The first cases of SARS occurred in the Guangdong province of China in November of 2002 and then spread to Vietnam, Hong Kong, and Canada in February 2003 (Marley, et al,2004). In the end SARS infected around 10,000 individuals and killed approximately 1,000 people. This epidemic was not as devastating as it was predicted to be.
Developmental Milestones/Developments to Date:
Current Assessment/State of the Field:
During the epidemic the Center for Disease Control, the Department of Health and Human Services, and the Institute of Medicine looked to reform health laws since the majority of these laws were out of date. Since some laws dated back to the 19th and early 20th century, many of these laws did not cater to certain infectious diseases. Lawrence Gostin during a hearing in 2003 stated that “with these laws being so outdated, we do not have clear criteria for action or procedural due process.” It was also noted that it would become difficult for states to work together to fight SARS since they have different health laws.
Tsang, Kenneth, W., et al., “A Cluster of cases of severe acute respiratory syndrome in Hong Kong,” THE NEW ENGLAND JOURNAL OF MEDICINE, Vol. 348, Iss. 20, May 2003, pg 1977
Gerberding, Julie L., “SARS: How effective is the state and local response?“, Hearing before the Permanent Subcommittee on Investigations, May 2003, pgs 10-12.
- “As of May 2003 globally there was 7,700 cases of SARS and 643 deaths.
- “The epidemic in the United States was controlled by methods of isolation and quarantine.”
- “Furthermore active monitoring done by health officials on people exposed to SARS have been occurring in hospitals or at their homes.”
- “Communication has been critical at the local and state levels”
- “We have learned from SARS that the United States can respond quickly to define the virus, develop tests, and sequence it.”
- “The question is are we quick enough to contain it if we end up having a highly infectious person who sets off a cascade of transmission.”
- “Containment of SARS has been successful even in developing countries.”
- “The perceived weakest link is that SARS could spread so entire public health system needs to be strengthened.”
Osterholm, Michael T.,”SARS: How effective is the state and local response?“, Hearing before the Permanent Subcommittee on Investigations, May 2003, pgs 14-16.
- “There is a critical need for our country to prepare its homeland security against human-made and Mother Nature-made biological attacks.”
- “There is a growing threat of emerging infections and use of biologic agents as a form of terrorism.”
- “Federal agencies such as the Department of Heath and Human Services, and Department of Homeland Security have been responding to such threats.”
- “The United States has fortunately been lucky as compared to places like Toronto, Canada, who has seen the worst of the SARS pandemic.”
- Their country is experiencing impacts on mortality rates, as well as economic and social impacts.”
- “SARS is a disease transmitted via respiratory route that has now seeded itself in a sufficient number of humans which could make elimination impossible.”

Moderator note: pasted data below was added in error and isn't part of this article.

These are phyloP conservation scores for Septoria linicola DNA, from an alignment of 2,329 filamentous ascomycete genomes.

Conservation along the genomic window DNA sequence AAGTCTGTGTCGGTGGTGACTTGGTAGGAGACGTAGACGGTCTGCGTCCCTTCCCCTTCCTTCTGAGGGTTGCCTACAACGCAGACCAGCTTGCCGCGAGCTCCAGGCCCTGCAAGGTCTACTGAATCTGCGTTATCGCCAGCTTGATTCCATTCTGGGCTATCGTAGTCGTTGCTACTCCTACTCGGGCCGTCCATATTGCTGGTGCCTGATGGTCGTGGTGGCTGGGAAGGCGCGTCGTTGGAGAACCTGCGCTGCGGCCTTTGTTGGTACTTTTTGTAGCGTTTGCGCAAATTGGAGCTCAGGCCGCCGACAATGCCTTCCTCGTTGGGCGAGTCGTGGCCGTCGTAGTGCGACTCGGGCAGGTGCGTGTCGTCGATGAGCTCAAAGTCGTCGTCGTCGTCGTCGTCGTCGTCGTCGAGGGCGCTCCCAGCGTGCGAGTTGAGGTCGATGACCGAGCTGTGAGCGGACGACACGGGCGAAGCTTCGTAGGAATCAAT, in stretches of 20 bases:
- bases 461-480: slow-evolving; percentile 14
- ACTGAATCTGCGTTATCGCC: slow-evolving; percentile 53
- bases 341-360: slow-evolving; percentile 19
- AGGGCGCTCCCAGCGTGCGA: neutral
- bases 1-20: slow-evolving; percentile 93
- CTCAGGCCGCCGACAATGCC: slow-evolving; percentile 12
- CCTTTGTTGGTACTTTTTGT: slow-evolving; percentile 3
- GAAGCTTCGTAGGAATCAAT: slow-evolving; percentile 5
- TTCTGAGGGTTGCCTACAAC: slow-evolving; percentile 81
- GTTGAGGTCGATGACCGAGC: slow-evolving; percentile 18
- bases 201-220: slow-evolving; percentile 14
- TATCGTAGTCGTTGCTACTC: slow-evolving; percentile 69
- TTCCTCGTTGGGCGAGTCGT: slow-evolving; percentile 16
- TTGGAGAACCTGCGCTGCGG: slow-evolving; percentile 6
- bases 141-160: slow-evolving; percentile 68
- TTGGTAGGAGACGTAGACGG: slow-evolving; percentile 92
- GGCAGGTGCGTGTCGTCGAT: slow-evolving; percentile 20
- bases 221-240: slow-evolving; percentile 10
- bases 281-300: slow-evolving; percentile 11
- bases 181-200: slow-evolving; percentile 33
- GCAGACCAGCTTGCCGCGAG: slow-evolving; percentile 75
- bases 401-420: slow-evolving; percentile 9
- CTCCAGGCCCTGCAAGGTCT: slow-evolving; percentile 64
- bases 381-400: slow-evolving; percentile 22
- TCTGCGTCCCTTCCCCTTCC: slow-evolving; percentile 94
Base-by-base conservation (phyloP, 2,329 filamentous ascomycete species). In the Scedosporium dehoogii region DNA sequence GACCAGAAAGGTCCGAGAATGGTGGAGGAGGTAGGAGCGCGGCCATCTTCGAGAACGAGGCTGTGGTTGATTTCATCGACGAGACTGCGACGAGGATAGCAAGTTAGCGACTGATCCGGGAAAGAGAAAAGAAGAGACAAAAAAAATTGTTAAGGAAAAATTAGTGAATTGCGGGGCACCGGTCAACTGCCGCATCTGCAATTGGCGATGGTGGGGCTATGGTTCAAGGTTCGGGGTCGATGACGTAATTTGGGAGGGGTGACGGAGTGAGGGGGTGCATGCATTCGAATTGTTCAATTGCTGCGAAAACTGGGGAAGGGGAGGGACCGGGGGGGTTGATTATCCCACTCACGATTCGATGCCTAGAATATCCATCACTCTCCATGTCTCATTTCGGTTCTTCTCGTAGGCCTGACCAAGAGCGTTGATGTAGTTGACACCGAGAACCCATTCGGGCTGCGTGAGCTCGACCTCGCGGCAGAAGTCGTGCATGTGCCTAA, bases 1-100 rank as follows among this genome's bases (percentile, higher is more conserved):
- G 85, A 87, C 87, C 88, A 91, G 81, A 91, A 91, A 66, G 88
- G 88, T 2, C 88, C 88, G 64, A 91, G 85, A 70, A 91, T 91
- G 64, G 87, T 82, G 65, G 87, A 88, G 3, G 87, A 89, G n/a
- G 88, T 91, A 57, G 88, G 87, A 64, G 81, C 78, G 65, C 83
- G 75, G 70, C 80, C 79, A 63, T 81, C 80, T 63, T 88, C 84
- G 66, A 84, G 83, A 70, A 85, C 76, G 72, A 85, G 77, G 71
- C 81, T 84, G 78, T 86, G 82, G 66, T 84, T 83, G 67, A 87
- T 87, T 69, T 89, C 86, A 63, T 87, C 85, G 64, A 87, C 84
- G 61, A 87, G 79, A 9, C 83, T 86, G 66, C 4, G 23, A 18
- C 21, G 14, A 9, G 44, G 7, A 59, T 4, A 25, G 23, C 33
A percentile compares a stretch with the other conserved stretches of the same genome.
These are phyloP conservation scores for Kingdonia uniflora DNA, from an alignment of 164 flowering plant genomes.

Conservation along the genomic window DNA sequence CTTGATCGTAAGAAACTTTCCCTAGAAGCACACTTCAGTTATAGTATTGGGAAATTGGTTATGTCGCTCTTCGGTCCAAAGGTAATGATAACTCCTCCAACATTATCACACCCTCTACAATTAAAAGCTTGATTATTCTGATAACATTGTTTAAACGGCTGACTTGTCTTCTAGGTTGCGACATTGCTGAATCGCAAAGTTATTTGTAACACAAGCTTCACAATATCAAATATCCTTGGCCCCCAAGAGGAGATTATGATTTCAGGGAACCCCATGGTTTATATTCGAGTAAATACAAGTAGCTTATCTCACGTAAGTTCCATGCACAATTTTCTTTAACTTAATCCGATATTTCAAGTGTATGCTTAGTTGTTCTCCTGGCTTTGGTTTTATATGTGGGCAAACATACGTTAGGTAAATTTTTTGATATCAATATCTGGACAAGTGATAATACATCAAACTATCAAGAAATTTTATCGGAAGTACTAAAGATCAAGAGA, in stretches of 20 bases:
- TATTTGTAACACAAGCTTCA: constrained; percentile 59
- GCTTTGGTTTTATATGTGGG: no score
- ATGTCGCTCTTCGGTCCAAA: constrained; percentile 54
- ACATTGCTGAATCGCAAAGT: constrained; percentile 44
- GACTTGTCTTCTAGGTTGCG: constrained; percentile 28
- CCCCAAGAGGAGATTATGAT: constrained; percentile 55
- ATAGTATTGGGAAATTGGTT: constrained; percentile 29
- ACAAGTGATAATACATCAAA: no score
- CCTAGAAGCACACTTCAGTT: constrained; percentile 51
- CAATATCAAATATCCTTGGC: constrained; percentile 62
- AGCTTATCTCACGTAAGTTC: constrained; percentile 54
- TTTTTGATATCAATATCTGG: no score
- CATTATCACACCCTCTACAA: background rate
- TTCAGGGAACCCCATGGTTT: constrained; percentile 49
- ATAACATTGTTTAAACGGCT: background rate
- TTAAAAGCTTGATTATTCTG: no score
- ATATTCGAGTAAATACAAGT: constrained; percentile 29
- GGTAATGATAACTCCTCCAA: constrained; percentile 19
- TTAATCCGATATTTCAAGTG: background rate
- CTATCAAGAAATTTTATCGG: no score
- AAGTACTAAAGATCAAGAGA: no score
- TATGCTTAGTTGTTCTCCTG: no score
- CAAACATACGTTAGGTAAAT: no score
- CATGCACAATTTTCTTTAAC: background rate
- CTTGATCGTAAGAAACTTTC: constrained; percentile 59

- “It is imperative that we coordinate the roles of Federal, State and local agencies.”
- “We also need to understand the capabilities of our health care delivery systems and the private sector in responding to this problem.”
Gostin, Lawrence O., “SARS: How effective is the state and local response?“, Hearing before the Permanent Subcommittee on Investigations, May 2003, pgs 36-38.
- “The CDC, the Department of Health and Human Services, and the Institute of Medicine have recommended the reform of public health laws due to the fact that these laws are extremely out of date.”
- “Some of these laws date back to the 19th and early 20th century and as a result they have a number of serious problems.”
- “These laws have ineffective powers for novel infectious diseases.”
- “Some of these laws may even be in violation constitutional laws because most of these laws were passed before the Supreme Court’s modern constitutional era.”
- “With these laws being so outdated, we do not have clear criteria for action or procedural due process.”
- “These laws are also inconsistent, and in the midst of dealing with an epidemic it will be hard to work with other states when every state has different laws.”
- “After September 11th, the CDC asked the Center for Law and the Public’s Health to draft an emergency powers act which is known as the Model State Emergency Health Powers Act.
- “This act has taken a role as a checklist that twenty-two States and the District of Columbia use.
- “We still need more states to adopt this act or we will run into serious conflicts.”
- “A public heath law is currently being drafted that would apply to SARS and any other infectious diseases.”
- “The Board on Health Promotion and Disease Prevention came out with a report called “The Future of the Public’s Health in the 21st Century” which states that public health infrastructures have major issues to tackle.”
- “These places have insufficient laboratory structures, workforce development, surveillance capacity, and data systems.”
- “The reason for this is that the US spends less than 5 percent of its health dollars on public heath.”